How would you steal clothes?
Pete: It's all about taking them. Put them on, then you wear them and they're yours.
What about the little alarm?
Pete: When that happens just say, "No, no, you got the wrong guy."
Luke: Put it in your mouth so when it goes off you silence it.
Pete: It sounds like you're whistling.
What are your least favorite memes?
Pete: Oooh, I hate forever alone. This dude tagged on my fucking block just the words "forever alone," it wasn't even with the art. Dude, I fucking hate you, you should be forever alone and I hope you die. I'm normally a really happy guy, and I fucking hate that. Just the whole attitude of forever alone, like "Ooh, I'm really depressed." Just fuck off, be happy. Get better. I told Luke about that and he said to replace it with, "Forever together, never alone."
What would that face look like?
Pete: It would be the Earth, but the Earth would be one group toilet and everyone would be pooping in it.
Ary: I'm trying to think of more memes that I hate but I can't think of any.
I personally hate when people say "All of the things."
Pete: Oh yeah, I hate "all of the things," I hate "feels." I hate anything that's fake enthusiastic, like if you're that enthusiastic you should be able to come up with an original response.
Luke: To be fair, ten years ago everybody was saying "Fuck you, faggot" and now they're saying "All of the feels." I guess that's an improvement.
Pete: Yeah, being zany has become the greatest cultural currency at this point. Showing your idiosyncracy, what makes you unique.
The elevation of the nerd to a mainstream cultural protagonist.
Pete: The nerd… we've spent so many years talking about what nerds mean. I feel like nerd was just a by-product of TV culture, like the first nerd that existed probably was what you imagine in a 1950's stock high-school image, with the pocket protector. They had to come up with this stereotype, this trope. I think the big problem with nerds right now is that they don't realize that they're the protagonist, and they're playing the victim. Like, dude, making fun of jocks for sports is exactly like them making fun of you for liking Dungeons And Dragons, get over it. Jocks are just nerds about sports. We have to get over this idea of personal sovereignty and ego and just explore everything together, and that's always been the message of our music. We're trying to channel the euphoria of the shared experiences we all grew up with because of the internet. Me and some kid who grew up in the fucking desert, we both played Final Fantasy 7. We have shared experiences that are virtual.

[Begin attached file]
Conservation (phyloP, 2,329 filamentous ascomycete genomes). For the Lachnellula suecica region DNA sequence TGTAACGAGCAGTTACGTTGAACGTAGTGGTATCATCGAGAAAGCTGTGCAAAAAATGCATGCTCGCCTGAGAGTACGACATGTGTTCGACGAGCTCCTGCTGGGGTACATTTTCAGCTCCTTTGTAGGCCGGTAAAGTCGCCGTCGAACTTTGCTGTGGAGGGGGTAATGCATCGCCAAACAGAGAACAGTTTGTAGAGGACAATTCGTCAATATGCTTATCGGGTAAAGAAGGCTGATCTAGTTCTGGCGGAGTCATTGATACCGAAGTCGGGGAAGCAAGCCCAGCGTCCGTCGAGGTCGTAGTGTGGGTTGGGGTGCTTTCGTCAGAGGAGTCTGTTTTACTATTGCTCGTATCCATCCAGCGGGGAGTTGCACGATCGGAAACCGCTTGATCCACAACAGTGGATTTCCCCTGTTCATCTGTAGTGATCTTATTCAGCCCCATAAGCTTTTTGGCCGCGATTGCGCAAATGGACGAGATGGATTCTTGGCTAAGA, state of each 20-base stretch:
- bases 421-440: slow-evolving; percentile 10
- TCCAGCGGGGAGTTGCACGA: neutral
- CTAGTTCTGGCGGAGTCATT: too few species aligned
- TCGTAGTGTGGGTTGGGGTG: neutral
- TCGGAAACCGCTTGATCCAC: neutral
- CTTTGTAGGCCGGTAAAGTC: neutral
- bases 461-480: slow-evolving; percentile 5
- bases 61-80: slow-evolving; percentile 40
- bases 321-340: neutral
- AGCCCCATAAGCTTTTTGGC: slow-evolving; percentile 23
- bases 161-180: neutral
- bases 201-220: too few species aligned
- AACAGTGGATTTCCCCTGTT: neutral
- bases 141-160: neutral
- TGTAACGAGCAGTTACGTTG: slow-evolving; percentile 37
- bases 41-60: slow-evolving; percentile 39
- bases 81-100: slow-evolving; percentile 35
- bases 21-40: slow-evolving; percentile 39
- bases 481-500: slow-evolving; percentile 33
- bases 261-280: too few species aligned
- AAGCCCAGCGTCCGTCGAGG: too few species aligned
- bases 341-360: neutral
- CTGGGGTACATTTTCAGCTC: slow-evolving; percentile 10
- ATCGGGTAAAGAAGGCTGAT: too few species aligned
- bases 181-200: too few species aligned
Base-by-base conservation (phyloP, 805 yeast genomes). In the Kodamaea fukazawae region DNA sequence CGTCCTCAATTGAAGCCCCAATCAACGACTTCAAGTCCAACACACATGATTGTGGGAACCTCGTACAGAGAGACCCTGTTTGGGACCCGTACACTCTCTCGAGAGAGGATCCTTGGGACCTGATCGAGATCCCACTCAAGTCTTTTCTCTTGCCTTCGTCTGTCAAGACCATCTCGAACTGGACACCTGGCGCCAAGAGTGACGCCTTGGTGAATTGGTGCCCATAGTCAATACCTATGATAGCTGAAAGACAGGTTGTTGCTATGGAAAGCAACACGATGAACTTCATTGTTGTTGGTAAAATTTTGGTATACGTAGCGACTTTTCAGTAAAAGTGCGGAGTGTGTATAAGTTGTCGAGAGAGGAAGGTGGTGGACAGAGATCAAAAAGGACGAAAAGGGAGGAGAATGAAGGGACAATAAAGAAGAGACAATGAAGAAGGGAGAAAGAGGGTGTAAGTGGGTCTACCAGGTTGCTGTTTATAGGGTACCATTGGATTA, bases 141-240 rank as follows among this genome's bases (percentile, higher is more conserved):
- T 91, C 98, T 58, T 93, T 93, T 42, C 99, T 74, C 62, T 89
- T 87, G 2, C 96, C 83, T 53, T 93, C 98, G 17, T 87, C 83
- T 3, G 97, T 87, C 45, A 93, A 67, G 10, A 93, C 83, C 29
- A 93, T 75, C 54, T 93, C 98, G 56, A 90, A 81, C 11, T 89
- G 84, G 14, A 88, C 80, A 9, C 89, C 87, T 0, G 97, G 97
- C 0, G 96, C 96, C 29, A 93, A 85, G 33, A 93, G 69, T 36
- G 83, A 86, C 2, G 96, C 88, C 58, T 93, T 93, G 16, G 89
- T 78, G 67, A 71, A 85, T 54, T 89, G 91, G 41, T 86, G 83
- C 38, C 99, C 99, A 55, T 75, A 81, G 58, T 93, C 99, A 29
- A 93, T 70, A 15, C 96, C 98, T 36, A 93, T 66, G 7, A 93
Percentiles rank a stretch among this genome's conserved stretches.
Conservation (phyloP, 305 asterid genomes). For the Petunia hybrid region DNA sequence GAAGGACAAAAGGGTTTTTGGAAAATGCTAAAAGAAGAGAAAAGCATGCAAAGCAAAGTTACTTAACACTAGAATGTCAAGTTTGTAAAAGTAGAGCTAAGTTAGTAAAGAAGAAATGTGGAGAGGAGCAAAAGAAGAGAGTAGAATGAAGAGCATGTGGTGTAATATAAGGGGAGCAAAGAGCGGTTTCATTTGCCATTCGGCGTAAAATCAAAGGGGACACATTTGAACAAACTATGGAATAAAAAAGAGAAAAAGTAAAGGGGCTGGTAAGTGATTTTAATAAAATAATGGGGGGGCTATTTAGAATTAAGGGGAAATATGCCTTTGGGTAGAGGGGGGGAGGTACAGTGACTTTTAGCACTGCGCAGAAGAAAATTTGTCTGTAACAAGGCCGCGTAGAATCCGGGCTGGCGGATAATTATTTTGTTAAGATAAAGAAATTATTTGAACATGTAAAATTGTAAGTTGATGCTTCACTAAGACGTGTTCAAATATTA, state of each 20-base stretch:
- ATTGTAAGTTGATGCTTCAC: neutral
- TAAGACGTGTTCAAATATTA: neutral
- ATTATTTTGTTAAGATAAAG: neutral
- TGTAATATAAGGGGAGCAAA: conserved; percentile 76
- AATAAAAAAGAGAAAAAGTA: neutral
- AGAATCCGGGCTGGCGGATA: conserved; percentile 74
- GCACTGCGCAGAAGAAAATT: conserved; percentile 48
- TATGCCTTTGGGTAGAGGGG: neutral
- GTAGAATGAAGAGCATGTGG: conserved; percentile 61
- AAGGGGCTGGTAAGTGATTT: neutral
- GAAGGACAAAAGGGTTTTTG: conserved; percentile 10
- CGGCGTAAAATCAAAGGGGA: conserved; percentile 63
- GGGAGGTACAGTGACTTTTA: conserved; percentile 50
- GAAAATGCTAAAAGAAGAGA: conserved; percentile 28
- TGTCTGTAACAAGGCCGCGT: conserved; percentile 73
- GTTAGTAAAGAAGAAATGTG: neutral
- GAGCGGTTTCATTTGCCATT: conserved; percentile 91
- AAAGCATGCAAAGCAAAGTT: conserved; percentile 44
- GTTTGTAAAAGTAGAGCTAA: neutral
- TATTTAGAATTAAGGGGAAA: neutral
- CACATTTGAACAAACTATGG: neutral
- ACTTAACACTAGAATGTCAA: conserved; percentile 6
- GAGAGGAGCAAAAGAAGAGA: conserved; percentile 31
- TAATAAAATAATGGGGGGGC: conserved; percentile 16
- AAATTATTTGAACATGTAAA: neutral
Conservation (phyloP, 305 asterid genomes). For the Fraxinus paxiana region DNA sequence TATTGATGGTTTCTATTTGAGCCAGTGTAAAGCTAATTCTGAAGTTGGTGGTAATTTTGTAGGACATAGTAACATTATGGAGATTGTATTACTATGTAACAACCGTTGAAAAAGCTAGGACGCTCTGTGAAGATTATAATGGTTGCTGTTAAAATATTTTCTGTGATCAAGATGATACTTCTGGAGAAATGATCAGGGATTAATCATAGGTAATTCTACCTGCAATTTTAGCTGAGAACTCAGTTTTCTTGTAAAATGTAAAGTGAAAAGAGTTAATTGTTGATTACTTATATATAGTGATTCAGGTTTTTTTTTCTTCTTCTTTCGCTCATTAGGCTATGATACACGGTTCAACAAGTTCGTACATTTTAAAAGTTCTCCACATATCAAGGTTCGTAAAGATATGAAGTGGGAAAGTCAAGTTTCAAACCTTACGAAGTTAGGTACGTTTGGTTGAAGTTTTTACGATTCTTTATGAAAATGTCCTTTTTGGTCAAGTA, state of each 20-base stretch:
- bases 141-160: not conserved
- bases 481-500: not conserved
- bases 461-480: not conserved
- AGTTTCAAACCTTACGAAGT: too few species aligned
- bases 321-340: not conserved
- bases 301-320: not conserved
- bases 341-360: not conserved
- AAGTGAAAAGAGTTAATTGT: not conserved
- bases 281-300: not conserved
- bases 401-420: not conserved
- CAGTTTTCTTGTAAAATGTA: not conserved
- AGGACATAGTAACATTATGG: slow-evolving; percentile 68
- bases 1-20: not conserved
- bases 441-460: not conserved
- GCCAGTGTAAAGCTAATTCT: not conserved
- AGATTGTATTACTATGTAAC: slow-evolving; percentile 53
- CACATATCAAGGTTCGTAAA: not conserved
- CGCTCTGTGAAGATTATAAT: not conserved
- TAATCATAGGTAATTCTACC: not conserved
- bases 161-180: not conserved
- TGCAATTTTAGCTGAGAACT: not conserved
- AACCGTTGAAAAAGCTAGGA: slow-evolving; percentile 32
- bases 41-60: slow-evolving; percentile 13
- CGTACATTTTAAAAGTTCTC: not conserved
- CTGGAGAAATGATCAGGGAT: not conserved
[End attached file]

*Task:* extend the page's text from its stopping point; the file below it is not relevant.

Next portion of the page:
Definitely. I guess the one thing I'm concerned with nowadays is that collective idolization of shared experiences leads to people sharing content instead of creating content, you know, subsuming their sense of humor within some viral meme template without actually communicating.
Pete: Dude, yeah, that shit drives me mental. Its funny, I feel like we're on the right track, but then there's what you mentioned, people sharing this totally empty content without thinking. You can look at mass culture in a lot of different ways. We visited Japan a few years ago, and it was really amazing, seeing the ways they treat global culture. It's very different. They have pizzerias that are like Italian pizzerias, bakeries that are French bakeries, and they are all based off models from other places, but you can still tell that it's a distinctly Japanese restaurant. Whereas, in the US, you take Italian pizza and it becomes Pizza Hut, something everyone can do and everyone can replicate. It's a different approach to a mass global mindset. I think its really important to put a personal touch on something that you are taking. That's what a remix is. No one wants to hear the same song, they want to hear how its filtered through someone else's ideas.
Ezra Marcus hates the Internet because Ezra Marcus is the Internet. He's on Twitter - @tryna_functi0n